The city of Blantyre is situated in the southern region of the Republic of Malawi. For many years, it was Malawi’s most important city, until Lilongwe became the capital city in 1975.
Local public healthcare is extremely basic and unable to meet the needs of the people satisfactorily. Equipment is inadequate, there are often shortages of medical supplies and staffing levels are far too low to provide a good standard of service. Power shortages can also be a problem. The Malawi College of Medicine and the Kamuzu College of Nursing both have locations in Blantyre, but even with medical training being conducted locally, it can be hard to retain personnel to work in Blantyre once they have qualified. Illnesses and medical conditions such as HIV, TB and malaria are common in Malawi. Other issues include high infant mortality rates and very high levels of death in childbirth compared with the developed world.
It is essential that you take out a comprehensive private healthcare plan if you are planning to move to Blantyre. You should register with a private doctor as soon as you arrive in Blantyre. The city’s main private hospital is Mwaimathu Hospital . The hospital is just a short journey away from the airport, which is convenient for patients who need to be transferred to hospitals elsewhere, such as South Africa, for more advanced medical care.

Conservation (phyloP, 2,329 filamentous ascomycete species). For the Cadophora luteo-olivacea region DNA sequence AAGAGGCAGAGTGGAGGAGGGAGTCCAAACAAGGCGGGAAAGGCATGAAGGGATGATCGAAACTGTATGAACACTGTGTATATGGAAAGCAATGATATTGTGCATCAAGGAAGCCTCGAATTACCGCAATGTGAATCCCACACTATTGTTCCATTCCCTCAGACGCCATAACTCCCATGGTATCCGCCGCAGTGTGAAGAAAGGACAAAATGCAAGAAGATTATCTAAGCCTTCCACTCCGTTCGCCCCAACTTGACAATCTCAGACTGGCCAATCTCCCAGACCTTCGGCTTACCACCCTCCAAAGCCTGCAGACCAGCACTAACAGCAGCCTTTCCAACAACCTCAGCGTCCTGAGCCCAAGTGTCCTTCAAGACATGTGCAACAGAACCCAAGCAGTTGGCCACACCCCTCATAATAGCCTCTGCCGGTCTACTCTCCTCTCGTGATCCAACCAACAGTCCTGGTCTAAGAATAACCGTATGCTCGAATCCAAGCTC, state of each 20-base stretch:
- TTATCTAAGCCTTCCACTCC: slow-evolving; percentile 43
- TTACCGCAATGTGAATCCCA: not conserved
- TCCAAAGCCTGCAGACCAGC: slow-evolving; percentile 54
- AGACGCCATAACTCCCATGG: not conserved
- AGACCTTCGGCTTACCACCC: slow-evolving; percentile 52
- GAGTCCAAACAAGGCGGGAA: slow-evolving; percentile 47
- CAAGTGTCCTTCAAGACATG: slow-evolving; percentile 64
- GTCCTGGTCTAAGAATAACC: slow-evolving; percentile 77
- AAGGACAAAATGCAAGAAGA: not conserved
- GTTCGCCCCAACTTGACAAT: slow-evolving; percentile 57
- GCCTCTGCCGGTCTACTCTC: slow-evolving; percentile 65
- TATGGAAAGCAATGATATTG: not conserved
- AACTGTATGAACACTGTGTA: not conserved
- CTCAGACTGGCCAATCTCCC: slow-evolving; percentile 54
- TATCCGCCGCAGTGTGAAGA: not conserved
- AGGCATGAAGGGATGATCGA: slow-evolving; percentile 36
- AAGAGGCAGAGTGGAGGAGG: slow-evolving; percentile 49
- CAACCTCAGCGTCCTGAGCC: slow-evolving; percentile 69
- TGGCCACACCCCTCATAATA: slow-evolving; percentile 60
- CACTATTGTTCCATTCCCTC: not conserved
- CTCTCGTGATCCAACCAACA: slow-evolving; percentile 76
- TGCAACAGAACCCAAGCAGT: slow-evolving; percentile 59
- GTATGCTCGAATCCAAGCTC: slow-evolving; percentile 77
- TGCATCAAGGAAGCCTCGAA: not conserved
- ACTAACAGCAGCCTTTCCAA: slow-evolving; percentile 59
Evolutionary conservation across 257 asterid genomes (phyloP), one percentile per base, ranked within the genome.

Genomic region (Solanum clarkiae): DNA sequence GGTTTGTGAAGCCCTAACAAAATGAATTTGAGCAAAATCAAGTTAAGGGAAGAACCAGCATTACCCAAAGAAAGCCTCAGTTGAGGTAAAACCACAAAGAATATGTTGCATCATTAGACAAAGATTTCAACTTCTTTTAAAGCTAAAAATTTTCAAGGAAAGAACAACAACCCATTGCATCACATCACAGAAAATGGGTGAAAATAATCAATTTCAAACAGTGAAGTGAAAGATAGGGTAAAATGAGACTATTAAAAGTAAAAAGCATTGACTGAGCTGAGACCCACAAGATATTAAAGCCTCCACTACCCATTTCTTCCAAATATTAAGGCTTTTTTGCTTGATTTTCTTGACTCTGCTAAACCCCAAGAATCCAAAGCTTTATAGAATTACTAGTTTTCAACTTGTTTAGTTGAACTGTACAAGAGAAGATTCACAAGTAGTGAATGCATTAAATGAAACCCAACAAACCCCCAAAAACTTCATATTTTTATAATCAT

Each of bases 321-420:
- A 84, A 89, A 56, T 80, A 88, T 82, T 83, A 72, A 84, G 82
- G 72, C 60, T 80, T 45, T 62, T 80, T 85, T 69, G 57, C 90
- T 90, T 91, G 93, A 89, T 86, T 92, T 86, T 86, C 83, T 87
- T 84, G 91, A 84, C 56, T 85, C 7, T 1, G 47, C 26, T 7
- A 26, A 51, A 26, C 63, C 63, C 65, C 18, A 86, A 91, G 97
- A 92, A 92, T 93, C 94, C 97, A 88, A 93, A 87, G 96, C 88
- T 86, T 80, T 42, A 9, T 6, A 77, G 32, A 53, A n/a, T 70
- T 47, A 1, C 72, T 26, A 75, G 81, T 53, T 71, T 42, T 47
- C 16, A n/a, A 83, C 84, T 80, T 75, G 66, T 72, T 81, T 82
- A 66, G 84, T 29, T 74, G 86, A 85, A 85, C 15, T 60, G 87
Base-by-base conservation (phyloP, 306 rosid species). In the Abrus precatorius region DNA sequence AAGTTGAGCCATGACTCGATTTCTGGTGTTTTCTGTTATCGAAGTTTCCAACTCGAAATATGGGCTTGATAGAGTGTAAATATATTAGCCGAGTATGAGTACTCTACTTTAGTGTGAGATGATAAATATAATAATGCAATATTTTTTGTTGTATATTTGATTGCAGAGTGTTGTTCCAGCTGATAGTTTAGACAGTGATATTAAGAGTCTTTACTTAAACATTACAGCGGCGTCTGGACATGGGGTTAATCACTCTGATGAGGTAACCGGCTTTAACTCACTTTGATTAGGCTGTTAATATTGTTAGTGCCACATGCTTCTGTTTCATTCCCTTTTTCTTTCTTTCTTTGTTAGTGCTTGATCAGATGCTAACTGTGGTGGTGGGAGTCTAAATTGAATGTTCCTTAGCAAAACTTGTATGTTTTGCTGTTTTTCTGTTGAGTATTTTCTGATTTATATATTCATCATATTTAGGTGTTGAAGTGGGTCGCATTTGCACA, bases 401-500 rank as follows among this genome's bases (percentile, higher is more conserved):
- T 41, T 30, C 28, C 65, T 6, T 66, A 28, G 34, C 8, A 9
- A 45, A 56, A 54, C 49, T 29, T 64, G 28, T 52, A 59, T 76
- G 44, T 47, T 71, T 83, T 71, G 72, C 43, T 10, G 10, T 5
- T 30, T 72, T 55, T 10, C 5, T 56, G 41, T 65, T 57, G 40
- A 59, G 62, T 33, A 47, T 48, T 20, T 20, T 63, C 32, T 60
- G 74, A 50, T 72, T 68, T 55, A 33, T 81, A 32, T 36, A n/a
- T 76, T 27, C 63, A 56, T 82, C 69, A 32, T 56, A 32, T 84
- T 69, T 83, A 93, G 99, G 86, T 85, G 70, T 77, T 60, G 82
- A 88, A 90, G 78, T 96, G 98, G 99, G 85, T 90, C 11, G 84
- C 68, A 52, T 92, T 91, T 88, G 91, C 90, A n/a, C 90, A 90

The government aims to provide free primary education to all children in Malawi, but this is subject to the availability of teachers and the capacity of classrooms, both of which are in short supply. Expats usually choose to send their children to private schools, such as Saint Andrew's International Primary School in Blantyre or Phoenix International Primary School, both of which follow the UK school curriculum, teaching children between the ages of two and 12 years. Saint Andrew's International High School provides education for older children, and prepares students for GCSE, iGCSE and A Level examinations. All of these schools teach children from a wide variety of nationalities, with subjects taught in English.
The main alternatives to attending international school in Blantyre are home education or attending boarding school elsewhere, such as the elite Kamuzu Academy, situated in the central region of Malawi, and often referred to as the Eton of Africa.
Crime rates in Blantyre are not as high as in some countries in Africa, but muggings and burglaries do occur in some areas. Foreigners should be particularly careful in certain areas, such as around Blantyre’s bus station, and should generally avoid walking in areas where there are few people around. It is also recommended to carry only essential valuables when walking around Blantyre. Expats usually carry a photocopy of ID with them and leave originals in safe storage at home. There are high rates of car-jacking in Blantyre, so you should keep car doors locked at all times when driving in the city or elsewhere in Malawi.
Public demonstrations and strikes sometimes occur, and may involve violence. However, these types of protest are less common in Blantyre than in the capital, Lilongwe. Foreign nationals should avoid areas where a demonstration is due to take place.